Of Taiwan, Hong Kong, and Chinese dreams

Taiwanese President Tsai Ing-wen. File   | Photo Credit: AP

The landslide re-election victory for the Democratic Progressive Party’s (DPP) Tsai Ing-wen in Taiwan earlier in January has presented Beijing with a second pressing challenge in its backyard. In late-November, pro-democratic political parties swept the local district council elections in Hong Kong, which were widely seen as a referendum on the protests that have roiled the Special Administrative Region since June.

On the surface, Taiwan and Hong Kong may seem to have little in common. Unlike Hong Kong, which returned to China’s fold in 1997, Taiwan has been entirely self-ruled since the end of the Chinese civil war in 1949, when Chiang Kai-shek fled to the island to set up the ‘Republic of China’. Also, unlike Hong Kong, Taiwan has a thriving democracy and has held direct elections to choose its leaders since 1996 — incidentally, one of the five demands voiced by the tens of thousands who have taken to Hong Kong’s streets in recent months.

A referendum on China

Differences aside, the events in Hong Kong and Taiwan are not entirely unrelated. If the local elections in Hong Kong were a referendum on the protests, the DPP and Ms. Tsai made sure the elections in Taiwan ended up becoming a referendum on China — and specifically, on the “one country, two systems” model that is at the centre of debate in Hong Kong, and is seen by Beijing as an eventual solution to the ‘Taiwan question’.

One of the DPP’s most evocative campaign advertisements, which aired on television three days before the polls, drew a contrast between the daily life of a young Taiwanese and that of a young Hongkonger. As one slept peacefully on the train ride home from work, the other was on the streets evading tear-gas and riot police. Protect democracy, it urged voters, or Hong Kong’s future awaits.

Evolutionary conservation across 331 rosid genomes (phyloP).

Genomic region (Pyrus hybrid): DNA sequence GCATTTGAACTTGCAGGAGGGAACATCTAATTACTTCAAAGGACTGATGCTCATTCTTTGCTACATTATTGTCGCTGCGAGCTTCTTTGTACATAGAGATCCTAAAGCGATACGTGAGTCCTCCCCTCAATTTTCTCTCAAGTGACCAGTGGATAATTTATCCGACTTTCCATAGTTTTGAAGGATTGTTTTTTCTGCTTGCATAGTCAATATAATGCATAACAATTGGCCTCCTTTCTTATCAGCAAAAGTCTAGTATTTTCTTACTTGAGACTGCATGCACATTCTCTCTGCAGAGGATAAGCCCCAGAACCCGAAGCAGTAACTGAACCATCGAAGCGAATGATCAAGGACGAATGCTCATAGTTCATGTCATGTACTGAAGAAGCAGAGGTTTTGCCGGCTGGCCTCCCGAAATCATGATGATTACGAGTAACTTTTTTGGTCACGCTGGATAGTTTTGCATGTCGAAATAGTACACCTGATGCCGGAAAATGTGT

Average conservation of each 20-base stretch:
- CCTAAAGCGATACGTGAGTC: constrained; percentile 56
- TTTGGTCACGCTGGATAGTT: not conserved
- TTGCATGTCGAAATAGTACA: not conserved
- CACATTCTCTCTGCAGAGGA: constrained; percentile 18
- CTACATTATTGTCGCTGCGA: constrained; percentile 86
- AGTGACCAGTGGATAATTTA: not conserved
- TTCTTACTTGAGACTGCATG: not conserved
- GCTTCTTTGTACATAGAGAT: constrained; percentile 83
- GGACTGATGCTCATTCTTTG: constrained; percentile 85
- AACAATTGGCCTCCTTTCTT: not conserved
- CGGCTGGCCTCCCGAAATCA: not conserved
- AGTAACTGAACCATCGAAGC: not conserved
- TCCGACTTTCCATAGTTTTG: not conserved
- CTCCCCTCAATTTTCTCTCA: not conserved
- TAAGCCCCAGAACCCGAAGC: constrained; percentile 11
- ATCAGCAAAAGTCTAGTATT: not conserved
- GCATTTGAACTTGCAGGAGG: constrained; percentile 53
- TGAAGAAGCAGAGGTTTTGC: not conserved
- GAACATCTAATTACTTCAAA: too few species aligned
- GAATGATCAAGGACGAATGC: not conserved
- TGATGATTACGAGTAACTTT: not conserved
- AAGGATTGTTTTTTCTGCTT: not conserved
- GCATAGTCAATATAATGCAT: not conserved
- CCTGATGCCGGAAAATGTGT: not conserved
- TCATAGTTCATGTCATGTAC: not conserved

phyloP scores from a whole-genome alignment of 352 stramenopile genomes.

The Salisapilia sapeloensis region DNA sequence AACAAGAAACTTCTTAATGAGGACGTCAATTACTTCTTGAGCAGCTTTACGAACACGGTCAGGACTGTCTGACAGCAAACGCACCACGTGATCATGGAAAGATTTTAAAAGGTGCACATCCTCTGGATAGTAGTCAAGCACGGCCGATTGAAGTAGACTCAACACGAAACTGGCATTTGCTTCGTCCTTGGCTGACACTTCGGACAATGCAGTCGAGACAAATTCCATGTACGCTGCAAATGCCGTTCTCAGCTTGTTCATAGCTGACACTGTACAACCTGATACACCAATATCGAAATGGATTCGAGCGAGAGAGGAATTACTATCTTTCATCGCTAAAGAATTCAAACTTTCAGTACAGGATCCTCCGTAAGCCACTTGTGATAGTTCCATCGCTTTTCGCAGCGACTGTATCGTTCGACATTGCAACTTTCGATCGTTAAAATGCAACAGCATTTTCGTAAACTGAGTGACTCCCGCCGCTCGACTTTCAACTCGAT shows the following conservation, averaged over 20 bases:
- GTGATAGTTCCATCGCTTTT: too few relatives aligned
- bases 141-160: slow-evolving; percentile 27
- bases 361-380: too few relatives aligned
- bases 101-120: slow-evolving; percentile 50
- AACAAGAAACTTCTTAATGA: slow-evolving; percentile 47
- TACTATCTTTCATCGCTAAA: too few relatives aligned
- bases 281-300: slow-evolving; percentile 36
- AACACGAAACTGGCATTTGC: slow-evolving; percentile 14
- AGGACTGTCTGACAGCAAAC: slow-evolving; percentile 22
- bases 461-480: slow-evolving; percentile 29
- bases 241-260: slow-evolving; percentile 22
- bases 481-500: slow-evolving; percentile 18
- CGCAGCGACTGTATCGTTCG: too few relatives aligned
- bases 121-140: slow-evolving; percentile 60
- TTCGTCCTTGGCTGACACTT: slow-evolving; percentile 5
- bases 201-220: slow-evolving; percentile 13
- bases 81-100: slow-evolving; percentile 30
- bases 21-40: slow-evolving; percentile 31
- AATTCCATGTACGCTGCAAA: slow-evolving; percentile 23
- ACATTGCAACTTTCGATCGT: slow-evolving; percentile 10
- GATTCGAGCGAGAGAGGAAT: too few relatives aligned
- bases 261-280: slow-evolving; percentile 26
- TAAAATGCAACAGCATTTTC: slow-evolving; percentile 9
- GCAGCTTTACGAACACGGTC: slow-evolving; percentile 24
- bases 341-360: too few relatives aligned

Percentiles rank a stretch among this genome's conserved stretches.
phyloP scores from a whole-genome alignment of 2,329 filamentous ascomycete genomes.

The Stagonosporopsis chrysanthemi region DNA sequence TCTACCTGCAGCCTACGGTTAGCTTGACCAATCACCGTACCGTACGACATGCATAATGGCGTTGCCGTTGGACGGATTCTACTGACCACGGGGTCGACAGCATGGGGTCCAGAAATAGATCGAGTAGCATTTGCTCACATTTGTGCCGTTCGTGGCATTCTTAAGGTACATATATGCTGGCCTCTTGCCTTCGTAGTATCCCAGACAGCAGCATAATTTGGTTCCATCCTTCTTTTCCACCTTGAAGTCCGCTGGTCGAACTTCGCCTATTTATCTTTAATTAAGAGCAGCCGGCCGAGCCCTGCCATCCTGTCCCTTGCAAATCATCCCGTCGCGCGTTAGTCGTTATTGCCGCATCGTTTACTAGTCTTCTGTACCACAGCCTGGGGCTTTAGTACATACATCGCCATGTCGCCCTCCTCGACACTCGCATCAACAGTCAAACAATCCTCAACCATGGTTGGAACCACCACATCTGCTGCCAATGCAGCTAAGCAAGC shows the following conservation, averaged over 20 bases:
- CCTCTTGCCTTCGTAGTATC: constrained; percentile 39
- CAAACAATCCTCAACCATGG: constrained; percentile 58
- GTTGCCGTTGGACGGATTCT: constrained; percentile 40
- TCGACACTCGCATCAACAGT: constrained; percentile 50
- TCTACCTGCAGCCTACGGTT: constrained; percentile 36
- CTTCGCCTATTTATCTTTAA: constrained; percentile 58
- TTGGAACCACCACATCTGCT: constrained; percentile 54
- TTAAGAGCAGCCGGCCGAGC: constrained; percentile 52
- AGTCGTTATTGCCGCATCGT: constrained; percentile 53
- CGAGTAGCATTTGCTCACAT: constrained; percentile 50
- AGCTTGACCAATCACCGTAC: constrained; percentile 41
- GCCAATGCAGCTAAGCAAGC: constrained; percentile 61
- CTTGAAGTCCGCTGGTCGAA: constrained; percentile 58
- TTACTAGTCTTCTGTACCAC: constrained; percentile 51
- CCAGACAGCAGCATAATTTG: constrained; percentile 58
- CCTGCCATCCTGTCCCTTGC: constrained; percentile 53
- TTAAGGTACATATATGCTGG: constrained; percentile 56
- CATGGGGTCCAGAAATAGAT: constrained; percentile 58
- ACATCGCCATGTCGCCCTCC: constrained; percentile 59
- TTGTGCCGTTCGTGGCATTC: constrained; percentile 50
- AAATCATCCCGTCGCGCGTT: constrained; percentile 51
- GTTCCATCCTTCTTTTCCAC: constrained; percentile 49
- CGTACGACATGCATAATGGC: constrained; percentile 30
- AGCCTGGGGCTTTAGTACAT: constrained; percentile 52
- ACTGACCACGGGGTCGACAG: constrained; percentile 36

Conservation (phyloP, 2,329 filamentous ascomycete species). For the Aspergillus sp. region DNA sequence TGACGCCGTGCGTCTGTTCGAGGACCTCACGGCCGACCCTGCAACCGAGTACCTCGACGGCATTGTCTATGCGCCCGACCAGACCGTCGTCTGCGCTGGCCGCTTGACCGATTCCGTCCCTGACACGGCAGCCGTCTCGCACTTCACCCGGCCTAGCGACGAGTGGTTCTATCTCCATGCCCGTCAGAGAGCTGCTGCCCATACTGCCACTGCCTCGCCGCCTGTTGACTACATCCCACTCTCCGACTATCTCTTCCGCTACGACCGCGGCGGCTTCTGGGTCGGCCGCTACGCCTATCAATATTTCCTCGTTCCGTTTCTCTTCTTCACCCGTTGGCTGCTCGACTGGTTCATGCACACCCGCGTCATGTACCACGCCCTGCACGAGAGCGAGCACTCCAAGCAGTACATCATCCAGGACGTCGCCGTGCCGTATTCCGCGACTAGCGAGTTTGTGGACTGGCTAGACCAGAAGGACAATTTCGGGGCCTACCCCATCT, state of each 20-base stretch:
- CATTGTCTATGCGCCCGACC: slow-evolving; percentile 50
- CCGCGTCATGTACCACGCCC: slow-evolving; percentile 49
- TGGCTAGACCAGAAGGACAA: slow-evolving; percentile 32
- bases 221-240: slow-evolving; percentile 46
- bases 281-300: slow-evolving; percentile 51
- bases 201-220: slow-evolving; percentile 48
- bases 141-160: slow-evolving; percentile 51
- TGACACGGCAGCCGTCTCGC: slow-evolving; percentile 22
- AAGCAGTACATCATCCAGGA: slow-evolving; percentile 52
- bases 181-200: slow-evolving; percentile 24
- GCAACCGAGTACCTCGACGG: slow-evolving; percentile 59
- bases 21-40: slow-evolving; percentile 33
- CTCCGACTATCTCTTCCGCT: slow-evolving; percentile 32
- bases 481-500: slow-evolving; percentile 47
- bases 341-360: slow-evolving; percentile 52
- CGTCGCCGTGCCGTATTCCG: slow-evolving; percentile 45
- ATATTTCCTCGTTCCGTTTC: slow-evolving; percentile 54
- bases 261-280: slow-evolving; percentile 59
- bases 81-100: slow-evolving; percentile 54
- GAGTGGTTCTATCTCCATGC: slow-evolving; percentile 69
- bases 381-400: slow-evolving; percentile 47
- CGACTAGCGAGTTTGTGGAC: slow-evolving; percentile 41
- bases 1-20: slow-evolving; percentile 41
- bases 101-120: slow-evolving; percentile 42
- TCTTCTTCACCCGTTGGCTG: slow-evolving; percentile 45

Earlier this year, Ms. Tsai was trailing in the polls and looked set for defeat, but the events in Hong Kong revitalised her campaign. She has been outspoken in her support for the protesters. No surprise that since coming to power in 2016, Beijing has gone after Ms. Tsai, accusing her of pursuing a pro-independence agenda and making no secret of its preference for a Kuomintang (KMT) return. The KMT had pushed closer economic relations with Beijing. It backed a first-of-its-kind economic cooperation agreement in 2010, and the then-leader Ma Ying-jeou, whose term ended in 2016, held a landmark meeting with Chinese President Xi Jinping in 2015.

With Ms. Tsai on the other hand, Beijing has pushed with even more vigour an international strategy aimed at isolating Taiwan. By the end of 2019, Taiwan was left with only 14 UN member states that maintain diplomatic relations, after losing the Solomon Islands and Kiribati which both shifted to recognising Beijing. With every year, the list grows shorter.

Yet Beijing’s pressure, in some ways, worked to Ms. Tsai’s advantage and reinforced her campaign’s message, as she swept home with 57% of the votes. In her victory speech, she said this election’s results “carry an added significance, because they have shown that when our sovereignty and democracy are threatened, the Taiwanese people will shout our determination even more loudly back.” Ms. Tsai said that through Beijing’s “increasing pressure and proposal of a ‘one country, two systems’ model for Taiwan, China has hoped to force us to accept conditions that are entirely unacceptable.”